To be creative, you need to know how to prepare to be creative. It’s about much more than quality of presentation, it’s about being able to bridge between what you see in your mind and what you present to the world — skill is how you build that bridge. And you build your skill with practice.

ASL history chart

Thanks to Don who posted a link to Google’s news archive. I decided to explore a little further and saw this great chart generated by Google. So I made this chart with a bit of ASL history.

ASL history chart.

1816 – Sign language from France was brought to the United States by Thomas Gallaudet, now known as American Sign Language.
1880 – ASL was banned in the 1880 Milan Conference.
1960 – Dr. William Stokoe Jr. published Sign Language Structure, showing that ASL is a complex natural language in its own right with an independent syntax and grammar.
1988 – Deaf President Now (DPN) began protest, selecting Dr. I King Jordan as Gallaudet’s first deaf president.
2000 to now – Another protest at Gallaudet University. Deaf blogsphere emerged. Videophone is invented.

Twenty years from now…

Twenty years from now you will be more disappointed by the things that you didn’t do than by the ones you did do. So throw off the bowlines. Sail away from the safe harbor. Catch the trade winds in your sails. Explore. Dream. Discover. – Mark Twain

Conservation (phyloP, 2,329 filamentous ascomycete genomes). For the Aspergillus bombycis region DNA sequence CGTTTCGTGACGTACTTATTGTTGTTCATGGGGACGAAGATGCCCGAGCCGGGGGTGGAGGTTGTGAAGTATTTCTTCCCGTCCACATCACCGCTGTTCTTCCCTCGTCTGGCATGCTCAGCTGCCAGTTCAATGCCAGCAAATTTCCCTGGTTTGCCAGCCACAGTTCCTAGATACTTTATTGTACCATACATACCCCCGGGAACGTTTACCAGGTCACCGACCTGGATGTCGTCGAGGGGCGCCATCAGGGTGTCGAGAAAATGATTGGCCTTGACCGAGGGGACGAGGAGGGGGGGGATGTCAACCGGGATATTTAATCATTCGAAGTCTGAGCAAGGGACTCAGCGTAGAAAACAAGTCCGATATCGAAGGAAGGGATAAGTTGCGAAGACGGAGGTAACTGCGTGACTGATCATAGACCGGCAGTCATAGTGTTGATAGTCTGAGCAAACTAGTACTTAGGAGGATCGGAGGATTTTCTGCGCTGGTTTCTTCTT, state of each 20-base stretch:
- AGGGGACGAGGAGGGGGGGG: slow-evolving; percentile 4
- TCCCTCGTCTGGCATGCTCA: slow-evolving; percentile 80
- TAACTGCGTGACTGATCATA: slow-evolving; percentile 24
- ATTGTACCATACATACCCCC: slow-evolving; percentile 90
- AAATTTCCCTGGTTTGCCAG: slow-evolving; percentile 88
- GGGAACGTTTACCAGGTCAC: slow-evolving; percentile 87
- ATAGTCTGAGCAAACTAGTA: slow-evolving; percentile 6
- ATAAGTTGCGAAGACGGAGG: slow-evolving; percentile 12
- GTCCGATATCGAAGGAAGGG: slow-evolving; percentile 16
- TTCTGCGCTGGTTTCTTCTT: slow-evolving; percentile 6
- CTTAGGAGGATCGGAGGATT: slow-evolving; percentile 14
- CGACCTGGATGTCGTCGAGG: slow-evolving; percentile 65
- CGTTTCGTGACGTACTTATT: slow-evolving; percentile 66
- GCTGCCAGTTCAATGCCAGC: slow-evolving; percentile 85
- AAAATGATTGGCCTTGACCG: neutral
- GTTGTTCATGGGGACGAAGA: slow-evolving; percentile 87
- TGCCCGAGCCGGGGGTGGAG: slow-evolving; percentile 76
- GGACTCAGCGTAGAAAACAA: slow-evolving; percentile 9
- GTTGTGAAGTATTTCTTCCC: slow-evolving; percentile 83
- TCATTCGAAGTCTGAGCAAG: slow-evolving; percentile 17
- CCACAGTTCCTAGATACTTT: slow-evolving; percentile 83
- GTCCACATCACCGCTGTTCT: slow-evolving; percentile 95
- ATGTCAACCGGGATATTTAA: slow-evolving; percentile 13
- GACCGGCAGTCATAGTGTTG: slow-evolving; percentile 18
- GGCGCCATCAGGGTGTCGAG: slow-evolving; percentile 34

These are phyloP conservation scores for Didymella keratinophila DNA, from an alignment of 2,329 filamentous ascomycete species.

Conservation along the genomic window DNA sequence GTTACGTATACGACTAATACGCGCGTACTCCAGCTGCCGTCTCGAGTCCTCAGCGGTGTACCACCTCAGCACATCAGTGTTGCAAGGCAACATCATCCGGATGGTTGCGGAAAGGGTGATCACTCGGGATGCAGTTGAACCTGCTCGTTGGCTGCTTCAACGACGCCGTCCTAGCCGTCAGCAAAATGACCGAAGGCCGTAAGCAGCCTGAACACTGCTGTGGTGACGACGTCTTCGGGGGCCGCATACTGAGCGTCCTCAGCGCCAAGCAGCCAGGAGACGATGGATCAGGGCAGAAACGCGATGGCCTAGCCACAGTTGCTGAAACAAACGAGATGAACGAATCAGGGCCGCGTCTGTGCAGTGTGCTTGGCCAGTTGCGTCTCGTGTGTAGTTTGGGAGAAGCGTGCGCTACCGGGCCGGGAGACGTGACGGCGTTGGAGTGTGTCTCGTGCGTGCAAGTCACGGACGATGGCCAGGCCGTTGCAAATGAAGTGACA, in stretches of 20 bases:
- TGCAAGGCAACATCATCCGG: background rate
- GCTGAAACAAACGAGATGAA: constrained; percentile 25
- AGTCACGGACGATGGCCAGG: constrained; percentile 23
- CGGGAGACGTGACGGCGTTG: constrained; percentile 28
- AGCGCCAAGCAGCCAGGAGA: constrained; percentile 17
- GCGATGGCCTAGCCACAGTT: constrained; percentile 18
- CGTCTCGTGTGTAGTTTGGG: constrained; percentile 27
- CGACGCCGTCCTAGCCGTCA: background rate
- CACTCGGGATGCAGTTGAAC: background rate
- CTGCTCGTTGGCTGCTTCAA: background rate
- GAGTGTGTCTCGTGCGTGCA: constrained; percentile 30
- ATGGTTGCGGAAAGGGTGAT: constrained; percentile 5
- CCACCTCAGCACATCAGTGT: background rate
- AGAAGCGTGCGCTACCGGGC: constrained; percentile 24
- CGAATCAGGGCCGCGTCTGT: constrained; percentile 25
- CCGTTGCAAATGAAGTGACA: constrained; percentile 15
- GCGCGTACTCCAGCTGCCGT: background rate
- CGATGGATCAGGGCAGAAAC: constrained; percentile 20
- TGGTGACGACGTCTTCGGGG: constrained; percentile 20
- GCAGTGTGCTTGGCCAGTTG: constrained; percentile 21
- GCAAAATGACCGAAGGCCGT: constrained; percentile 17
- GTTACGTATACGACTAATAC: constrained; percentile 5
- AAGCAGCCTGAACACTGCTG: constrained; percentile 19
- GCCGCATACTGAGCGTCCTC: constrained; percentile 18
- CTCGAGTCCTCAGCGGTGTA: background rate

Something’s going to change…

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MSU plans sign-language dorm

This confirms it. I’m convinced that American Sign Language is the fastest growing language in the nation right now.

via The Detroit News

Starting this fall, Michigan State University students can live in a dorm where American Sign Language will be the primary mode of communication, university leaders announced Thursday.
MSU’s ASL Living/Learning community will be housed at Snyder-Phillips Hall and will be one of the most innovative programs in the nation, officials say.

Color By Hand: The American Sign Language Spectrum

Color By Hand: The American Sign Language Spectrum

Very cool. Someone made a very nice post, using colors to learn American Sign Language, on their website,

I’m on CNN/Money!

Click on the link or image to see the video.

CNN/Money on Google


Doodle 4 Google My Australia video clip

Cool, my boss, Dennis Hwang, is in this video.



The passionate worker doesn’t show up because she’s afraid of getting in trouble, she shows up because it’s a hobby that pays. The passionate worker is busy blogging on vacation… because posting that thought and seeing the feedback it generates is actually more fun than sitting on the beach for another hour. The passionate worker tweaks a site design after dinner because, hey, it’s a lot more fun than watching TV.

That describes me perfectly; love to tweak my page. I’m planning to redesign my website. :-)

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My weekend trip to South Lake Tahoe

I just got back from a weekend trip in South Lake Tahoe where I snowboarded at the Sierra resort. Two days worth of snowboarding!

On this map, I drove to Fremont Bart station in Fremont, then took the BART to Embarcadero station to meet a friend there. Then, we drove in his dad’s Volvo S40 station wagon over the Richmond bridge, which means I’ve gotten on all five bridges around the Bay Area—the Golden Gate, the Oakland Bay, the San Mateo-Hayward, and the Dumbarton bridge. Cool! Then, through Sacramento on I-80, then US-50 to South Lake Tahoe.

Wow, Lake Tahoe is a huge lake! Definitely lots of area to be explored around there.

Big thanks to my friend, Mike, for driving us.